A laboratory behavioral assessment on predatory potential of the green lacewing Mallada basalis walker (Neuroptera: chrysopidae) on two species of papaya pest mites, Tetranychus kanzawai Kishida and Panonychus citri (McGregor) (Acari: tetranychidae)



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Kansas State University


Tetranychus kanzawai Kishida and Panonychus citri (McGregor) are the two major arachnid pests of screenhouse-cultivated papayas in Taiwan. Control of these mites has become more difficult because both pests have become resistant to most registered miticides. This laboratory study investigated the feeding behaviors, predatory potential, and prey preference of a domesticated line of Mallada basalis Walker, a commonly-occurring chrysopid in Taiwan, to both of these pest mites. A laboratory assessment on control efficacies of different predator:prey release ratios to single and mixed-pest species was also conducted. Behavioral study showed that all larval stages of M. basalis exhibited a high rate of acceptance of all life stages of both T. kanzawai and P. citri. Second and third instar predators foraged actively during most of the 2-h tests. Numbers and rates of prey consumption were measured for each instar of predator and prey. Results showed that consumption increased and prey handling time decreased as predator life stage advanced, and prey stage decreased. Mallada basalis exhibited both a shorter handling time and corresponding higher consumption rate on P. citri compared with T. kanzawai. Handling time and consumption rate also were positively affected by increasing prey density. Mallada basalis did not exhibit notable species or life stage preferences, and prior feeding experience on one mite species did not affect subsequent prey choice between the two mites. Lacewings significantly reduced T. kanzawai and P. citri populations at a predator:prey ratio of 1:30 and this improved at ratios of 1:15 and 1:10. Control of T. kanzawai was slightly better than P. citri when the mites occurred singly and together. Consumption by M. basalis increased with temperature up to 30C. I conclude that M. basalis has high potential for augmentative biological control of papaya mites. Further field investigations are needed for making final recommendations.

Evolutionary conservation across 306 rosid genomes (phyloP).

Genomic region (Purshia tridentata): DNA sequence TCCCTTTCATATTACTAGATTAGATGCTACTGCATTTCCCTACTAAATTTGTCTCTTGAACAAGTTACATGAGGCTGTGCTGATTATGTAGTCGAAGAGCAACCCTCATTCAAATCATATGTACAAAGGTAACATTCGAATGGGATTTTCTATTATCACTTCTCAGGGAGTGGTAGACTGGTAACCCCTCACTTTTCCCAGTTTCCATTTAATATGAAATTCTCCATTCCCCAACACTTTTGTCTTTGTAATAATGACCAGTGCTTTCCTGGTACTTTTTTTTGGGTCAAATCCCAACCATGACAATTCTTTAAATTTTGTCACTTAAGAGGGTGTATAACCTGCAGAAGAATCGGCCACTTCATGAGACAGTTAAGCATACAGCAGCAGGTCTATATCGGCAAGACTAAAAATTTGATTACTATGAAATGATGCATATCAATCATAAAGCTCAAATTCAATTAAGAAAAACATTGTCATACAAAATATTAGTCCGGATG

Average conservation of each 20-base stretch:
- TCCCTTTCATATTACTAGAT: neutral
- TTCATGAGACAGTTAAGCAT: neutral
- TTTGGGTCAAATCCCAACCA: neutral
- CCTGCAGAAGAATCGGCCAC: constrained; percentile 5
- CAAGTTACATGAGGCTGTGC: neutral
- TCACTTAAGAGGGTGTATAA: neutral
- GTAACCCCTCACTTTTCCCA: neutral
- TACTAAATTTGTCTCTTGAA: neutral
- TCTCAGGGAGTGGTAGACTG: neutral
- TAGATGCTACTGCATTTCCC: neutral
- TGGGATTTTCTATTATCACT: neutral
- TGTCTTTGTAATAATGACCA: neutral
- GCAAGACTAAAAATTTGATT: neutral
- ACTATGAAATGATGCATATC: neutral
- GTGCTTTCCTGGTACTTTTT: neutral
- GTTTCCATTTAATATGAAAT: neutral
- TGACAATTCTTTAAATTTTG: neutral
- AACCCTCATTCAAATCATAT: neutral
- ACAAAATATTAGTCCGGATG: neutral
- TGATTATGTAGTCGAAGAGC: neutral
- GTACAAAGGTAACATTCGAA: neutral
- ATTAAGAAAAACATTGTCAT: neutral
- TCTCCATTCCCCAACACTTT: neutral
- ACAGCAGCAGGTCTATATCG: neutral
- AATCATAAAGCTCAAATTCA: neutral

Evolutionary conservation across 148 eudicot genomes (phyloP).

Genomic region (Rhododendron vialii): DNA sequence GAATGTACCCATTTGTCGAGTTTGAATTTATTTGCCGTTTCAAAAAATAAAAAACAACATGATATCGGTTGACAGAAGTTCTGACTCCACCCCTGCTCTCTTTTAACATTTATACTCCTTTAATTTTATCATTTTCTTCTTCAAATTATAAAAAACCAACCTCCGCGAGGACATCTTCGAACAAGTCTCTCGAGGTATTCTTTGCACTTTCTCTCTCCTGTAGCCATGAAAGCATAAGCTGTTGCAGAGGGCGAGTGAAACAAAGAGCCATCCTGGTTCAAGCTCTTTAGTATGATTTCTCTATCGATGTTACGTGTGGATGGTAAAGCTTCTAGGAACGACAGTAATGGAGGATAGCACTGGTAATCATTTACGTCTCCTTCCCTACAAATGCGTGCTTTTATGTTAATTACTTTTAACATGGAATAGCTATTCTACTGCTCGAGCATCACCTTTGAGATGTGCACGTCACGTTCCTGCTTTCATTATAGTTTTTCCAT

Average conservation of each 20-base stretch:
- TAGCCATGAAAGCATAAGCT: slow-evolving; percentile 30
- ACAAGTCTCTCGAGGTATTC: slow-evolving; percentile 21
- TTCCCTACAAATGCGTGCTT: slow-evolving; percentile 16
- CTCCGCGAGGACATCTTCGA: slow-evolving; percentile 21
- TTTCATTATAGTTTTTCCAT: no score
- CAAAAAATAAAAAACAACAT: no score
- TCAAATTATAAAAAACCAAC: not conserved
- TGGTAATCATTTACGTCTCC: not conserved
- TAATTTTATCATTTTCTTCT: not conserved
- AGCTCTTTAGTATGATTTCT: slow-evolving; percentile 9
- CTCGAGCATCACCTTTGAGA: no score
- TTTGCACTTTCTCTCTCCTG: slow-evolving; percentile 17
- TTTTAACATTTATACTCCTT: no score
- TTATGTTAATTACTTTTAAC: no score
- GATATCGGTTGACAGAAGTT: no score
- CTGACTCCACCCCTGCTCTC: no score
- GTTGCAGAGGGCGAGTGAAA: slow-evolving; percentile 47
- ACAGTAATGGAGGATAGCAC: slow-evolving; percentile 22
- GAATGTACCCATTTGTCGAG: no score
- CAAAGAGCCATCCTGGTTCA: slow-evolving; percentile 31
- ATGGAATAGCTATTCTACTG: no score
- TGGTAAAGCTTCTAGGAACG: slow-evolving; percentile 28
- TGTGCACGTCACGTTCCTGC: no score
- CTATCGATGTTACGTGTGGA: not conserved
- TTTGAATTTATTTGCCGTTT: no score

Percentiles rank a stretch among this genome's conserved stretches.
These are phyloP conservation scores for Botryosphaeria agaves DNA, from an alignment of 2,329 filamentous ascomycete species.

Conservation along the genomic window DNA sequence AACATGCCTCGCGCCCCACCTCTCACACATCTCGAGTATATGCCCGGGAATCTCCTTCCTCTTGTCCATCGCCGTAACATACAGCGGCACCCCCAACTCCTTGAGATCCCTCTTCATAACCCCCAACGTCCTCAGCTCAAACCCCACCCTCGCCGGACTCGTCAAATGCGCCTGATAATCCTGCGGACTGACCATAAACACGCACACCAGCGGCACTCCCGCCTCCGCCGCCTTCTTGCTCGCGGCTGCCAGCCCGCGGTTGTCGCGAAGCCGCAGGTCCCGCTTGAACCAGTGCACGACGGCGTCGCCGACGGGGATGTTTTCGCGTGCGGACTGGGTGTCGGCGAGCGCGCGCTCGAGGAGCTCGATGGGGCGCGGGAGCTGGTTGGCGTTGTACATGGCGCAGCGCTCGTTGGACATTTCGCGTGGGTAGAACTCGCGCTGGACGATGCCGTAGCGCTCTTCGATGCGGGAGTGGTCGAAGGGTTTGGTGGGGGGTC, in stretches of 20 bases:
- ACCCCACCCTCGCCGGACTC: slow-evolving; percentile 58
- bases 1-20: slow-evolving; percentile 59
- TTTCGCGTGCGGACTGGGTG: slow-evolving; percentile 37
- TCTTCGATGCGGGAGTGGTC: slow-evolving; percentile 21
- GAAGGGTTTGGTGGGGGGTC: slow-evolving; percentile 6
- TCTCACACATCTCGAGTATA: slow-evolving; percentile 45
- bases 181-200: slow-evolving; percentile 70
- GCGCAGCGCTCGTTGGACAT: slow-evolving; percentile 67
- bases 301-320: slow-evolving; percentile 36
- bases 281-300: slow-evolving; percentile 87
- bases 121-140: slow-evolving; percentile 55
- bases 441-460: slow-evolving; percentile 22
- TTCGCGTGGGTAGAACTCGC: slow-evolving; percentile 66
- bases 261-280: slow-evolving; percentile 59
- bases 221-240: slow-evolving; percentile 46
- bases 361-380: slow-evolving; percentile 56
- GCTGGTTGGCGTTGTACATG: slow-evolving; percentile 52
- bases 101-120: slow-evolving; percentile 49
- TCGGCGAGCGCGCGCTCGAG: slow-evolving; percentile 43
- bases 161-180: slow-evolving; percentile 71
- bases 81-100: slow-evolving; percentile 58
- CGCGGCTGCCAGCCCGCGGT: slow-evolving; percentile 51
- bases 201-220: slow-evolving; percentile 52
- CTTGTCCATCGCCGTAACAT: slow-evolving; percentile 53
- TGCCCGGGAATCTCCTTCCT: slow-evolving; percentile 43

Biological control, Green lacewings, Foraging behavior, Prey preference, Temperature effect

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Doctor of Philosophy


Department of Entomology

Major Professor

James R. Nechols